What kind of rash, impulsive faith is that! What utter reckless abandon! To trust the very Being who had the control to stop his pain and save his family, yet didn't, is the pinnacle of trust. Here, Job proclaims the depth of His trust and faith in God, even after all the pain and misery that Job saw as coming from God!

    That is a faith I want to have. Job had a faith that some would call foolish or ignorant. Why trust a God that cruel, some would say. Job's wife did. Her response was the typical human response. Curse God, defy Him, and then commit suicide. Just give up and forget God.

    But Job hung on. He stayed true, and His faith, though severely tested to the point of his saying some really foolish things and getting a very stern rebuke from God in ch. 38-41, held strong. His faith remained in God. I hope I have faith like that someday. I want to have that kind of trust in God and in His sovereignty.

    Thirdly, we see something that is not addressed often from pulpits, because it's kinda uncomfortable. Many people will tell you that as a Christian, you are destined to a comfortable life, an easy life, a convenient life. Jesus never said that, and even a cursory look at the Bible will reveal that almost laughable absurdity of such a statement. No hero of the Bible lived a comfortable life free from trouble: Moses, David, the apostles, Paul.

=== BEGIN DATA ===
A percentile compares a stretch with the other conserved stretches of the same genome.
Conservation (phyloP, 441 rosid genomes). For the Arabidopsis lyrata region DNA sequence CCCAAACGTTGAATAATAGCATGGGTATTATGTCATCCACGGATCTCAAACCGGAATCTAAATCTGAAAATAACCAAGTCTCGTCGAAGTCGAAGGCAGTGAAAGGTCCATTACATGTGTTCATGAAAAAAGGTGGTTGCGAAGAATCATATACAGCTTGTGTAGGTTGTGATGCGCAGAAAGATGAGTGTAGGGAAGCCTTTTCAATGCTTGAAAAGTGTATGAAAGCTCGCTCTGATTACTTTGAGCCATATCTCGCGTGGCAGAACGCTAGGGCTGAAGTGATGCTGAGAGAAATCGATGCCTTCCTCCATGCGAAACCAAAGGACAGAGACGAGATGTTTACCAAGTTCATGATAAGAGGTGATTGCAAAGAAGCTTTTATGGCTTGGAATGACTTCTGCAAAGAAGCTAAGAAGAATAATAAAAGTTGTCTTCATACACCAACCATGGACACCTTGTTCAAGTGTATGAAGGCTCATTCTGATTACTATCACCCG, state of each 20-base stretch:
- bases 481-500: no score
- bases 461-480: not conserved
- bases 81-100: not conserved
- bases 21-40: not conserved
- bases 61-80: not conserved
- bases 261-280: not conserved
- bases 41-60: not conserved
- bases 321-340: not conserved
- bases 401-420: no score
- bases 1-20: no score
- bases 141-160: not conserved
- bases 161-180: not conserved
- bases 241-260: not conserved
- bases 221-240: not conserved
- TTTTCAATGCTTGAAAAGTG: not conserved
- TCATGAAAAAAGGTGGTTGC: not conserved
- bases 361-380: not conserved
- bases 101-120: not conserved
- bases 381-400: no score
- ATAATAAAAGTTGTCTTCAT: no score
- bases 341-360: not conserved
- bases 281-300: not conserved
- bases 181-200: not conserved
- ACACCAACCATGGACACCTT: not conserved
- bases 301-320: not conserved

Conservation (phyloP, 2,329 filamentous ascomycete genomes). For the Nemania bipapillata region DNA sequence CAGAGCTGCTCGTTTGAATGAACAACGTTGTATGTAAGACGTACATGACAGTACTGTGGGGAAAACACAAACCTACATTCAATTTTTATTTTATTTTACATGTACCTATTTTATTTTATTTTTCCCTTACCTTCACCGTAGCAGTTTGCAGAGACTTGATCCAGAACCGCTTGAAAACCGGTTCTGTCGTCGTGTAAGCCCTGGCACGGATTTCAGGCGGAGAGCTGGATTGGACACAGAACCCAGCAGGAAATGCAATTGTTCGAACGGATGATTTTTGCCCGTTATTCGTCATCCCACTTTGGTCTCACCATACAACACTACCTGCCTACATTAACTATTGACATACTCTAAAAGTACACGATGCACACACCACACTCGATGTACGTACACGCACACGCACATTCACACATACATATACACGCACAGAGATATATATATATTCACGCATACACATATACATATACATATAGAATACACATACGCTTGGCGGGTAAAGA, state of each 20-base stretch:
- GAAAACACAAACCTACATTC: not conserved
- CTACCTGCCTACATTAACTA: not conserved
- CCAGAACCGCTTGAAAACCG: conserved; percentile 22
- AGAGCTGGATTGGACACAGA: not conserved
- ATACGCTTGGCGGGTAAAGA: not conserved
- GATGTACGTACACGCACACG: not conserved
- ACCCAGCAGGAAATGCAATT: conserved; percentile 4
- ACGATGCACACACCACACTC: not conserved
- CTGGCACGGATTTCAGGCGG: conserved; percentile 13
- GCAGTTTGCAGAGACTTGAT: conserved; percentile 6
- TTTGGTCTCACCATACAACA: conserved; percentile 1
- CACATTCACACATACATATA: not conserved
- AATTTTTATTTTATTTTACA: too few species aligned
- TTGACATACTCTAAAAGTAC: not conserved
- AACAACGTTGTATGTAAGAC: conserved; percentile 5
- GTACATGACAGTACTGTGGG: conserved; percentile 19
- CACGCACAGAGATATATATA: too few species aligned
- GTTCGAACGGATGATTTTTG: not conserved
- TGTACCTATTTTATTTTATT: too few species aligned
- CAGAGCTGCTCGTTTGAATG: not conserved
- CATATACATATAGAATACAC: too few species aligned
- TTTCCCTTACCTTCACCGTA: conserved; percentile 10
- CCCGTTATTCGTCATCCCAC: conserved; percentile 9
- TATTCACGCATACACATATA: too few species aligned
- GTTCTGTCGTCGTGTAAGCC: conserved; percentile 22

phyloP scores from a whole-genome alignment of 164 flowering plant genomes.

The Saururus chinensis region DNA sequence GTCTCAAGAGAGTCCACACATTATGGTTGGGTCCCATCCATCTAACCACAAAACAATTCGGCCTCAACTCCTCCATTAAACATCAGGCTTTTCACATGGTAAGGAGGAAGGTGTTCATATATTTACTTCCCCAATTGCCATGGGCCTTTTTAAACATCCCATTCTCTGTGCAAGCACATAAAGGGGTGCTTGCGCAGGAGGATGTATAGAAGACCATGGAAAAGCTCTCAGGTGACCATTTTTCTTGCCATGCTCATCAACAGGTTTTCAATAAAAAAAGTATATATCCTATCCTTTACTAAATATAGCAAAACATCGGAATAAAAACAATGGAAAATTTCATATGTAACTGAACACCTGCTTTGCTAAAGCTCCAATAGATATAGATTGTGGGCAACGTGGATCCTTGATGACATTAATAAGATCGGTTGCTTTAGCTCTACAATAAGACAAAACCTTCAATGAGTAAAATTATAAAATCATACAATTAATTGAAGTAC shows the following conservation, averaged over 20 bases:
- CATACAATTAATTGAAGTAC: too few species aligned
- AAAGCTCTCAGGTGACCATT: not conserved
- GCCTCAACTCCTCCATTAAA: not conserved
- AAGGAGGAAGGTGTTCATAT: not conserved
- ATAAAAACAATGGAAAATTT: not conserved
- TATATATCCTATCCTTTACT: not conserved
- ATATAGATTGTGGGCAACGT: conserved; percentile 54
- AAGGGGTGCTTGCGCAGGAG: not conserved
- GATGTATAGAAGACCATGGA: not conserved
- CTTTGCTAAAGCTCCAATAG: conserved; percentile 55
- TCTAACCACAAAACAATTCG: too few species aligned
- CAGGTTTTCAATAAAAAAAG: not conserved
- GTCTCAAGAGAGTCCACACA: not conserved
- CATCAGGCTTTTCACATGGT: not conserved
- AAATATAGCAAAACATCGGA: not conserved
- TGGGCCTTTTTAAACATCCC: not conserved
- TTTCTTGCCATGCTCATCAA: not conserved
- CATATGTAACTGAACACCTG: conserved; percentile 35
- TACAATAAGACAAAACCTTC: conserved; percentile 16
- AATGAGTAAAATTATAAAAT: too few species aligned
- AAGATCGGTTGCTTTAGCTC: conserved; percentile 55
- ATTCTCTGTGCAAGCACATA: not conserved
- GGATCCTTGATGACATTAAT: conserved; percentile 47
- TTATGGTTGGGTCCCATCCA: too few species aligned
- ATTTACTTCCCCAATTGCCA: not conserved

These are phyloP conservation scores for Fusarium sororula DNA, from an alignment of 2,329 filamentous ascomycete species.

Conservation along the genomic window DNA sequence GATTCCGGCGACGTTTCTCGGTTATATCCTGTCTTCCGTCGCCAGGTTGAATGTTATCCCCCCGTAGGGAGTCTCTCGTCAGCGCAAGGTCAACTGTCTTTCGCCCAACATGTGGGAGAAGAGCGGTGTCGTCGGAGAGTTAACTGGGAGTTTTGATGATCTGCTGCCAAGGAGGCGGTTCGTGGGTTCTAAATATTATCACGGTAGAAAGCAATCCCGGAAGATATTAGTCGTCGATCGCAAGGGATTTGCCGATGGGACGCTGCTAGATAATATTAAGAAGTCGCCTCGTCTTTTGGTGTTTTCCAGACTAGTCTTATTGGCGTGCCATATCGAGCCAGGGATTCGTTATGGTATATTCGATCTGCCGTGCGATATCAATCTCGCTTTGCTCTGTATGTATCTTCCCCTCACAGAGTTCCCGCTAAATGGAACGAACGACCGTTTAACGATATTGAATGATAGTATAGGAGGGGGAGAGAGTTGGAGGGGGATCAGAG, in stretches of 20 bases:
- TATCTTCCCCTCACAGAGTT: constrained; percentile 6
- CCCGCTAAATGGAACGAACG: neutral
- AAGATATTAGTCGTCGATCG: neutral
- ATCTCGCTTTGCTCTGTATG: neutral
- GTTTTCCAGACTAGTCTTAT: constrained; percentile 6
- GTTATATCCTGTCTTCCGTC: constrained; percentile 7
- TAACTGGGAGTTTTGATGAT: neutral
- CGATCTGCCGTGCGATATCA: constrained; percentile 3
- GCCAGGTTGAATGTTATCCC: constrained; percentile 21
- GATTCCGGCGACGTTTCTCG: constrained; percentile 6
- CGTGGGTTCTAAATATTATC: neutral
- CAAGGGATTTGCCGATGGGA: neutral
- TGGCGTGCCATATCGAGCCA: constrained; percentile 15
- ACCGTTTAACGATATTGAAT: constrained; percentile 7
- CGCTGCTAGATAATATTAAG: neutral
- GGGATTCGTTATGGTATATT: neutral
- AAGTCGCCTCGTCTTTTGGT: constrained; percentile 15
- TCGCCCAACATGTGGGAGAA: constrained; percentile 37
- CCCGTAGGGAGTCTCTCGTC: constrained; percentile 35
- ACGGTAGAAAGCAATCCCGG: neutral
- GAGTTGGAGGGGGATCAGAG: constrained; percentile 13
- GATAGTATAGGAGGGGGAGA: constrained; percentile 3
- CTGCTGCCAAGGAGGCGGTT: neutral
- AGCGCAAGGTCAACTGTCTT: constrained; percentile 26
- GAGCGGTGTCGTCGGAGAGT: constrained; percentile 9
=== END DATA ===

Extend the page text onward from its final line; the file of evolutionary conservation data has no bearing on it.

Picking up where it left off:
Look at Jesus for a moment. Mark Driscoll said once in a sermon on this topic that if you have a definition for a good life, it should be big enough to include God. If living a Christian life involves painless living, Jesus didn't have much of a life then. His whole life was a huge conflict. His friends fled from him, his family disowned him, the crowds yelled to crucify him. As Driscoll said, it would appear that Jesus, at times, had relational difficulties, to put it lightly!

    Job is no exception from the general lives of these heroes of the faith. His difficulties, as we already addressed were extraordinary, more than any other human being I've ever heard of. David Platt once said, "Jesus never said we wouldn't suffer, he just said it would be worth it." That's a true statement. Being a Christian is not a guarantee to improve your physical situations. It's a guarantee that your suffering will be worth it.

    Lastly, Job demonstrates an amazing trust in God's sovereignty in Job 12-13. He says that he will plead his cause before God, and God will be just. Even in the midst of incredible suffering, his confidence is in God's justice. That's incredible. Yet again, Job's faith in God and His faithfulness to justice is an amazing example to me.